There are lots of possible ways that stars can end their life, even in the subset of cases where the end is violent. Eloff has given an excellent answer, but I wanted to add a few points.
You need the right conditions (mass, angular momentum, metallicity, etc) to produce a proto-neutron-star which is able to resist complete collapse to a black-hole. The bounce from hitting that proto-neutron-star surface, and the heating from neutrinos, is what drives the explosion of material. Radioactivity is eventually the source of the light we see from supernovae.
The basic picture for producing a supernova from a massive star1:
The star burns progressively heavier elements on shorter timescales until producing iron (Fe) on the timescale of seconds.
After iron, fusion in the core ceases, and pressure support is lost. Gravity is unhindered, and the star begins dynamical collapse.
As the Fe-core contracts, electron-capture begins to convert protons + electrons into neutrons, emitting MeV neutrinos.
The Fe-core, now largely composed of neutrons is stabilized to further collapse by neutron degeneracy pressure at nuclear densities.
Material further out, which is still collapsing, hits the incredibly hard proto-neutron-star surface - causing a bounce (see video analog): the launch of a powerful shockwave outwards through the star.
Because the neutrinos produced from electron-capture are so energetic (as dmckee points out), and because the densities are so high - the neutrinos are able to deposit significant amounts of energy into the outer-material, accelerating it beyond escape velocities. This is the supernova explosion.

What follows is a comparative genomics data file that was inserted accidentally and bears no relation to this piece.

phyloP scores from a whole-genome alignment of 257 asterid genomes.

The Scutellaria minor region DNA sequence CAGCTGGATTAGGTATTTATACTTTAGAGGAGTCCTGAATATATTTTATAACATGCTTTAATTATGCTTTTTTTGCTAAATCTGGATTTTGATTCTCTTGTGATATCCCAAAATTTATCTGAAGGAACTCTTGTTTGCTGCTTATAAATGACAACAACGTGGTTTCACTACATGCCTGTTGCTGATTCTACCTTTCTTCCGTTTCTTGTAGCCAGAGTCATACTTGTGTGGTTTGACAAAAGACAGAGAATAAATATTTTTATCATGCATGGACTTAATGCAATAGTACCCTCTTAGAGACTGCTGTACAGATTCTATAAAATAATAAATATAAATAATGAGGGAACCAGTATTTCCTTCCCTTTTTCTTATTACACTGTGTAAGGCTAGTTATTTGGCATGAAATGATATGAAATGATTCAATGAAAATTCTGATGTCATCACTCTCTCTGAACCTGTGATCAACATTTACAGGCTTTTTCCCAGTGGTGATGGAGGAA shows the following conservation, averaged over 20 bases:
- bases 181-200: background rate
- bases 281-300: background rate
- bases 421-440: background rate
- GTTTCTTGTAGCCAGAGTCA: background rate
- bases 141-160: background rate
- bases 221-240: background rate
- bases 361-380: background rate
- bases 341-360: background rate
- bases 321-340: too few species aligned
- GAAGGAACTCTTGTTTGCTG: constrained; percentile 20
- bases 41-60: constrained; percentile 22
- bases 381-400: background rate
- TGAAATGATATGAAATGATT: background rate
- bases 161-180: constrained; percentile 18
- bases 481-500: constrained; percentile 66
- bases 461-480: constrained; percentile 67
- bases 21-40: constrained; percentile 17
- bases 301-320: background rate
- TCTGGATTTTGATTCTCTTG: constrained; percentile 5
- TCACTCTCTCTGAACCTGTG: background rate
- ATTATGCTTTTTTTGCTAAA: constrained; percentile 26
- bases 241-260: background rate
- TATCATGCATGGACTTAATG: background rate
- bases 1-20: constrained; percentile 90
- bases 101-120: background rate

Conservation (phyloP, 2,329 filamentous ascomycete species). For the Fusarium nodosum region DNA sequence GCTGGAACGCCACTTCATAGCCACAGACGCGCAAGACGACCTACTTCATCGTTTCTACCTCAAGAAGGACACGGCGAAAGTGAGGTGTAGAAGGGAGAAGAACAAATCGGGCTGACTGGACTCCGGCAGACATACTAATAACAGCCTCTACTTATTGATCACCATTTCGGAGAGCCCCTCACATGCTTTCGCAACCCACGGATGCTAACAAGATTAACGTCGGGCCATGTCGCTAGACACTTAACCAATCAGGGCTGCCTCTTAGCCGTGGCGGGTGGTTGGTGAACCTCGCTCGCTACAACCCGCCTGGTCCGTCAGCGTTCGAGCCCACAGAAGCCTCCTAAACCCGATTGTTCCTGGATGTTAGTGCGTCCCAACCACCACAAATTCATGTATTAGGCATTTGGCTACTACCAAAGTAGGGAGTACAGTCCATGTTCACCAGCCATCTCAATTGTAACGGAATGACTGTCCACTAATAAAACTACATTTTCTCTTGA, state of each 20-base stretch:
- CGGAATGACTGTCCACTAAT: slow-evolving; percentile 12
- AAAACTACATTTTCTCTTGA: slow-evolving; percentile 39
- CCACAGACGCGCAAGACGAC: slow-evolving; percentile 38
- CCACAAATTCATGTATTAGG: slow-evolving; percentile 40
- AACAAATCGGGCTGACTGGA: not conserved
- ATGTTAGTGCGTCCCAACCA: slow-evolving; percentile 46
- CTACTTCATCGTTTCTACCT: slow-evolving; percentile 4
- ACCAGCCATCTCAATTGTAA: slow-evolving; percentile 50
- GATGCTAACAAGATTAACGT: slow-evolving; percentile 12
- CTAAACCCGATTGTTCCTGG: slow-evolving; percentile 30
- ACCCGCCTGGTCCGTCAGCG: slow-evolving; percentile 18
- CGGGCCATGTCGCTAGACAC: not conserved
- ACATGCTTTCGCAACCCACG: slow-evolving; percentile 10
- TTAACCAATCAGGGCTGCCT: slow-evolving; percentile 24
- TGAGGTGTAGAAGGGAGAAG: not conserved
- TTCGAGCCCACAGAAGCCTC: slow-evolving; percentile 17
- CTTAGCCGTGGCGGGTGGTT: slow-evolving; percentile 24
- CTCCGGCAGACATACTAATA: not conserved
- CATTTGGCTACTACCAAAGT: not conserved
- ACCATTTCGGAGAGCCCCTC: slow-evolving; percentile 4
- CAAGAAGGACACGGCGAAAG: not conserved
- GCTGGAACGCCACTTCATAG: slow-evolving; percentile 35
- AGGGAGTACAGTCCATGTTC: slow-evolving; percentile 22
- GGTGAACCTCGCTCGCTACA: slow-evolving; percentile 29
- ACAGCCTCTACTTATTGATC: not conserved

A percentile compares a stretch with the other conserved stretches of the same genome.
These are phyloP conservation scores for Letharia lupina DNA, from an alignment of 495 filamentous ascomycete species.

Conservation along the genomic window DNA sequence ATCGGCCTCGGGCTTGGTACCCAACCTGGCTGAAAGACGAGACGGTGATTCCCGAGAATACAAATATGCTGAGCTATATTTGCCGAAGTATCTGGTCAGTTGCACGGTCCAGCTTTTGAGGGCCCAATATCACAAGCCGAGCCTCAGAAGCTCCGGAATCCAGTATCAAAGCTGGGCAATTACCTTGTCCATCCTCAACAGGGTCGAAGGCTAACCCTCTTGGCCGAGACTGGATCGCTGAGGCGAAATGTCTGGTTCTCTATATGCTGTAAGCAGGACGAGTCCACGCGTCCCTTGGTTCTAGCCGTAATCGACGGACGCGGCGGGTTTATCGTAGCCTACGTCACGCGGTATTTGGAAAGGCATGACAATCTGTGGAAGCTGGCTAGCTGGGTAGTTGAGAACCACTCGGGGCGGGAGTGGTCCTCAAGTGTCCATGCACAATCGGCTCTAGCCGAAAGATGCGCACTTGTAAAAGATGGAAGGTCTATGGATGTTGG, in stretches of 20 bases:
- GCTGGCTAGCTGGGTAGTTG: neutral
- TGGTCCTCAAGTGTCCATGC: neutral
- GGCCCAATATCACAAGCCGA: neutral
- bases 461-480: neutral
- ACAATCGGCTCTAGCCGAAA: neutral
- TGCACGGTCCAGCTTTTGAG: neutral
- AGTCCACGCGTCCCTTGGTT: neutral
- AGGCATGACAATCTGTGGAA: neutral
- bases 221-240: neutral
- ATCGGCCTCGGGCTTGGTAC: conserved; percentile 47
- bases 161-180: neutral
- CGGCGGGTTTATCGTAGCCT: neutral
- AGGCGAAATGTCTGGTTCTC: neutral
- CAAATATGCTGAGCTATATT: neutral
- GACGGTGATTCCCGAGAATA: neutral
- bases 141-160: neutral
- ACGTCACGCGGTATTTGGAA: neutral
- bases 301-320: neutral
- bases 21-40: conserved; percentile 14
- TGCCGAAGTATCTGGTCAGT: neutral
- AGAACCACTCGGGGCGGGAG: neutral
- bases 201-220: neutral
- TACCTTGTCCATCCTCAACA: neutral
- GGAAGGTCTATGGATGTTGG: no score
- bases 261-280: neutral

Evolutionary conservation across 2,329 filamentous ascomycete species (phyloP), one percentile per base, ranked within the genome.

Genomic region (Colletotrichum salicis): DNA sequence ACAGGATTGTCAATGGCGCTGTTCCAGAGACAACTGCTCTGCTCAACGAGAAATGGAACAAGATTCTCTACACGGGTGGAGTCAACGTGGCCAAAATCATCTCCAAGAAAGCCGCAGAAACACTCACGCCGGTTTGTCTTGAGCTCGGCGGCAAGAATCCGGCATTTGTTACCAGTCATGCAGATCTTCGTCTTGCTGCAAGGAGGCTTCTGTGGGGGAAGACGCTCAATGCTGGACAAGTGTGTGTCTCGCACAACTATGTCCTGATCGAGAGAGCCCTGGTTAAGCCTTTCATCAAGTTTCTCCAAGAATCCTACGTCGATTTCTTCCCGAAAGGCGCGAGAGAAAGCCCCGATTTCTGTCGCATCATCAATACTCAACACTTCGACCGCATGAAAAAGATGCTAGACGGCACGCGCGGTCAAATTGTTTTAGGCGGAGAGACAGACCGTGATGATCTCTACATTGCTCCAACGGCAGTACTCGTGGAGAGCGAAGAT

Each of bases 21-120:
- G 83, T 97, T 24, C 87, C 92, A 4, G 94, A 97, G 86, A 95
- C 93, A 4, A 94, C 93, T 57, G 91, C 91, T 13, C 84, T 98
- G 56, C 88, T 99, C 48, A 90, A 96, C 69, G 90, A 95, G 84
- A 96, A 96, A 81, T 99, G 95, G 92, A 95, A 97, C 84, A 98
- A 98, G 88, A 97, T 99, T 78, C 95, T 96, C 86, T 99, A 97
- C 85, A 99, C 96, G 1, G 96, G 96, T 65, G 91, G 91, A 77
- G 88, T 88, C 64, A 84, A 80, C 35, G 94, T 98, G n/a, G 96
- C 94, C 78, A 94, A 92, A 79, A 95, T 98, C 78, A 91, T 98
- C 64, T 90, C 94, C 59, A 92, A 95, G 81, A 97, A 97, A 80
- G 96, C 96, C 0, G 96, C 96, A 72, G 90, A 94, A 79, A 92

Due to the hot, dense, nucleon-rich nature of the ejecta, r(apid)-process nucleosynthesis produces radioactive Nickel (Ni) and Cobalt (Co).
After roughly 10's of days, the expanding supernova ejecta becomes optically thin - allowing the radiation produced by Ni and Co decay to escape - this causes the optical emission we call a supernovae.
Why does a supernova explode?
All massive stars are not believed to produce supernovae when they explode. In the following figure (which is intended to convey the basic idea - but not necessarily the quantitative aspects), regions titled 'direct black-hole formation' are regions of initial mass where the neutron-degeneracy pressure (stage '4' above) is insufficient to halt collapse. The Fe core is massive enough that it continues collapsing until a black-hole is formed, and most of the material further out is rapidly accreted.
The region in this plot between about 8 and 35 solar masses is where the vast majority of observed supernovae are believed to come from.
To answer why supernovae explode: Consider the schematic process outlined above. The reason why some deaths-of-massive-stars explode and others don't, is that you need the right conditions (mass, angular momentum, metallicity, etc) to produce a proto-neutron-star which is able to resist complete collapse. The bounce from hitting that proto-neutron-star surface, and the heating from neutrinos is what drives the explosion of material. Radioactivity is eventually the source of the light we see from supernovae.
1: This discussion is constrained to 'core collapse' supernovae - the collapse of massive stars, observed as type Ib, Ic, and type II supernovae
Basically any paper by or with Stan Woosley, e.g.